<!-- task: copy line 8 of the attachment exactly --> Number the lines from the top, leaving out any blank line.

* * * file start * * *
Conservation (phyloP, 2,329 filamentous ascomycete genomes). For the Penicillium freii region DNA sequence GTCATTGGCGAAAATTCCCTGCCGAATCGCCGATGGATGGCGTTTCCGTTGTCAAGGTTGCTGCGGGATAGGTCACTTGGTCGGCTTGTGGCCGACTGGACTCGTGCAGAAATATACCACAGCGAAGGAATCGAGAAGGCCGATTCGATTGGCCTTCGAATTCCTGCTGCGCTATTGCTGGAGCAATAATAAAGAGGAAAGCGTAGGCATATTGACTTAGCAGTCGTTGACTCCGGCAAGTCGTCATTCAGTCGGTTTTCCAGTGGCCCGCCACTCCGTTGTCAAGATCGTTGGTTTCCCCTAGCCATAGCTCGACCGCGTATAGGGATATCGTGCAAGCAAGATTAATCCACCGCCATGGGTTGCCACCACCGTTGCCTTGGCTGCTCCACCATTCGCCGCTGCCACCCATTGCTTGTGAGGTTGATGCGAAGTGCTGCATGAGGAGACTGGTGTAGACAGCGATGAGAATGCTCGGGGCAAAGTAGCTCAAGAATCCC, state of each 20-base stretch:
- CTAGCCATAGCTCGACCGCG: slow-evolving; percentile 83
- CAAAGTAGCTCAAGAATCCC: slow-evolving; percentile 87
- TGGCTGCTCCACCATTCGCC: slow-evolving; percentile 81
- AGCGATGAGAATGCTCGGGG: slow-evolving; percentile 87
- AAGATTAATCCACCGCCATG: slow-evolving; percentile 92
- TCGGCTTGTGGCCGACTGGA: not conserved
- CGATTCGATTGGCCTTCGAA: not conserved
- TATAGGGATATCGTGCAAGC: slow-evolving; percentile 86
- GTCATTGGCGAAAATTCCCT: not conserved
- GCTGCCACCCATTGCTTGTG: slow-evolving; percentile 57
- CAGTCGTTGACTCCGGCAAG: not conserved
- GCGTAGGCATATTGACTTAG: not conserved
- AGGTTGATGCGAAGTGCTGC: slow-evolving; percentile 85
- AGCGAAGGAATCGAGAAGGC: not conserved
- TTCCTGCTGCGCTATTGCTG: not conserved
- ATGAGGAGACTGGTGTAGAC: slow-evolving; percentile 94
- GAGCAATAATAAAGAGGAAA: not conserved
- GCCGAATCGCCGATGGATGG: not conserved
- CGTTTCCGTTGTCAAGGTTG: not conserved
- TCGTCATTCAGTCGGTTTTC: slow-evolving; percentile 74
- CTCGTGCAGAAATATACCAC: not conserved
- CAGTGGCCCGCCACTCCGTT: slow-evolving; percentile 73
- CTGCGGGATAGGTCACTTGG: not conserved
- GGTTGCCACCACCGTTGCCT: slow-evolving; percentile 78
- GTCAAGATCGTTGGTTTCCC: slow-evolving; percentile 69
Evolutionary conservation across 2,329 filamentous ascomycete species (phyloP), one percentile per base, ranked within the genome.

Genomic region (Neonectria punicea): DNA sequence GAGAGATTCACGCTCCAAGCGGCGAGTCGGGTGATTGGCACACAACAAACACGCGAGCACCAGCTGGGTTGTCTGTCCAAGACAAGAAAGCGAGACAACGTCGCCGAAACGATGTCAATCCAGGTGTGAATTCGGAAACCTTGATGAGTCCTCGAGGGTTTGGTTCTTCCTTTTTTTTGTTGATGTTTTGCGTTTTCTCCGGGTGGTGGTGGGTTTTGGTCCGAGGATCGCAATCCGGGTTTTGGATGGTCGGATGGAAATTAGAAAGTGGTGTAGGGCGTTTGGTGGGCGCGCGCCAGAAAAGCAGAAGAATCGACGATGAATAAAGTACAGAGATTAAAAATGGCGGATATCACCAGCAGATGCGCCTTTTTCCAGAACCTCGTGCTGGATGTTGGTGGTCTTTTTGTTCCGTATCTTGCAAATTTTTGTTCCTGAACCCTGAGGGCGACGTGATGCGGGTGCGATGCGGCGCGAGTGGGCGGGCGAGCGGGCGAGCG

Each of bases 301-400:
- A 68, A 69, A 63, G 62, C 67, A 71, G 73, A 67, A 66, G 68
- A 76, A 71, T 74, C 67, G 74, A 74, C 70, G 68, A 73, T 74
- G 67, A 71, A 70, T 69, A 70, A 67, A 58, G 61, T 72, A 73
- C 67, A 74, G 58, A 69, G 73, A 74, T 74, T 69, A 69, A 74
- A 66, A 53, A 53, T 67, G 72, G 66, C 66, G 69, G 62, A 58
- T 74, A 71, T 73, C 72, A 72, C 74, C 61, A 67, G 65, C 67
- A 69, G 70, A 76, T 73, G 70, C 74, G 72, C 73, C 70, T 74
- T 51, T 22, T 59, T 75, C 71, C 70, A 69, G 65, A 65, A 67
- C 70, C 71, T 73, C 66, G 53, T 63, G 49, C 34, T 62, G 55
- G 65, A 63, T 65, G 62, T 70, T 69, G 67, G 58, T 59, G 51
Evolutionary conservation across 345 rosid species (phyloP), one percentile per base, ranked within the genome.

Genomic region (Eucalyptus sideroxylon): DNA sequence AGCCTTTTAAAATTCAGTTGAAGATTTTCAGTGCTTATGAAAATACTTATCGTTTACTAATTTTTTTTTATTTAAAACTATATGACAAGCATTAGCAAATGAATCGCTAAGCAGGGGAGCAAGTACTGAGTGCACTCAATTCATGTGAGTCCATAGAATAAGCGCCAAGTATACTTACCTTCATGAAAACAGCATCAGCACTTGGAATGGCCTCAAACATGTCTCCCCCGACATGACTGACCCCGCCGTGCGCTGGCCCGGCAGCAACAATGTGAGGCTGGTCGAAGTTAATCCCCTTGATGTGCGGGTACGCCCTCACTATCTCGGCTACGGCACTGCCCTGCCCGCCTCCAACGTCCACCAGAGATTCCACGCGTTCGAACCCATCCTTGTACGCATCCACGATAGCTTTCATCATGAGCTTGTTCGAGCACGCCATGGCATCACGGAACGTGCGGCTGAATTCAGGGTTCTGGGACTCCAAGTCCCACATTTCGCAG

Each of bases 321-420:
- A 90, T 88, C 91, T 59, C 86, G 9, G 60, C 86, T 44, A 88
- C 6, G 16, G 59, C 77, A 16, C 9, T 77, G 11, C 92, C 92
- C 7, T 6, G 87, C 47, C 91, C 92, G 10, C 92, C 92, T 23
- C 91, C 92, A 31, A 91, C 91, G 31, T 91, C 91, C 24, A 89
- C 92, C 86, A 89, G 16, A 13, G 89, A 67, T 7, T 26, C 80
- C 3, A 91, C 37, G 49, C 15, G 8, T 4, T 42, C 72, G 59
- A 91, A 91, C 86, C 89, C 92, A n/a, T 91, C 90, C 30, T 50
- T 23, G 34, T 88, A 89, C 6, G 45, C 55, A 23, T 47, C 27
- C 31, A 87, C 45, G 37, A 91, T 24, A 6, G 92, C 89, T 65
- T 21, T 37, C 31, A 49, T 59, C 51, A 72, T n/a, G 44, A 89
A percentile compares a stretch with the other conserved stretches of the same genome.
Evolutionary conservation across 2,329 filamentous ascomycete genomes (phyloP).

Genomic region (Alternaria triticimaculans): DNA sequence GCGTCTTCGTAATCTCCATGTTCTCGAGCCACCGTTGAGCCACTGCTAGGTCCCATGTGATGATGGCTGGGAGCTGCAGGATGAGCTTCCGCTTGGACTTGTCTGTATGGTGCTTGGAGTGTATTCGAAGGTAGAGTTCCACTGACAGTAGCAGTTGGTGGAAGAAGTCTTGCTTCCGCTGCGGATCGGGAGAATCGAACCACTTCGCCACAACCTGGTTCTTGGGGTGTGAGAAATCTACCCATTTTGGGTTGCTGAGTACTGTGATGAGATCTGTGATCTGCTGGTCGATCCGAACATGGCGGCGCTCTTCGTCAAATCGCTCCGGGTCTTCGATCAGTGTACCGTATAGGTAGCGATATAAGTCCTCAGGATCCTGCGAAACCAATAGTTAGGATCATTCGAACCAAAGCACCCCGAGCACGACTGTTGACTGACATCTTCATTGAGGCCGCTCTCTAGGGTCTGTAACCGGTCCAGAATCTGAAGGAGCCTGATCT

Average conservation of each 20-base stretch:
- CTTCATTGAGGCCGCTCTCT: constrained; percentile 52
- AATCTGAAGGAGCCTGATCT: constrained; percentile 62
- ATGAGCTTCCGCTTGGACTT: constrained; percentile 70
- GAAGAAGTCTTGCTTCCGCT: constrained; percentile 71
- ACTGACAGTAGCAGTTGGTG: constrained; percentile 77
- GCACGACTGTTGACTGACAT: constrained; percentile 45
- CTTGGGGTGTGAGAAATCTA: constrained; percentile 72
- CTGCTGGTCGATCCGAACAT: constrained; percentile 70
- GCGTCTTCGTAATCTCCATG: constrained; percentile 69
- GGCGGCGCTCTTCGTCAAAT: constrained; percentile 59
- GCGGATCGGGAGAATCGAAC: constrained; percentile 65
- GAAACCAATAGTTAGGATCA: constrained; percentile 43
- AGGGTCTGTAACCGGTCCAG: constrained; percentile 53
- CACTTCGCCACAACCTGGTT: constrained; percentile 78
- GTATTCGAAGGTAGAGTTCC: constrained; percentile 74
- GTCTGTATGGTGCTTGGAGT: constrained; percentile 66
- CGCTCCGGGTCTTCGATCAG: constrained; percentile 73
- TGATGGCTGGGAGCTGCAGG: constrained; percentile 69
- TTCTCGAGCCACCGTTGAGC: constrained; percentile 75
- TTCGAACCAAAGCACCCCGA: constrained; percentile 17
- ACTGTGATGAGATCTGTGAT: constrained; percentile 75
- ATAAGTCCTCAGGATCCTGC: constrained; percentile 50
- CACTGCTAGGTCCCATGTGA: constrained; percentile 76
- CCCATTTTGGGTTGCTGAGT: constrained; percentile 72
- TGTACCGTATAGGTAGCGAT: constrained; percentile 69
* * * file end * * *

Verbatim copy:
- CGATTCGATTGGCCTTCGAA: not conserved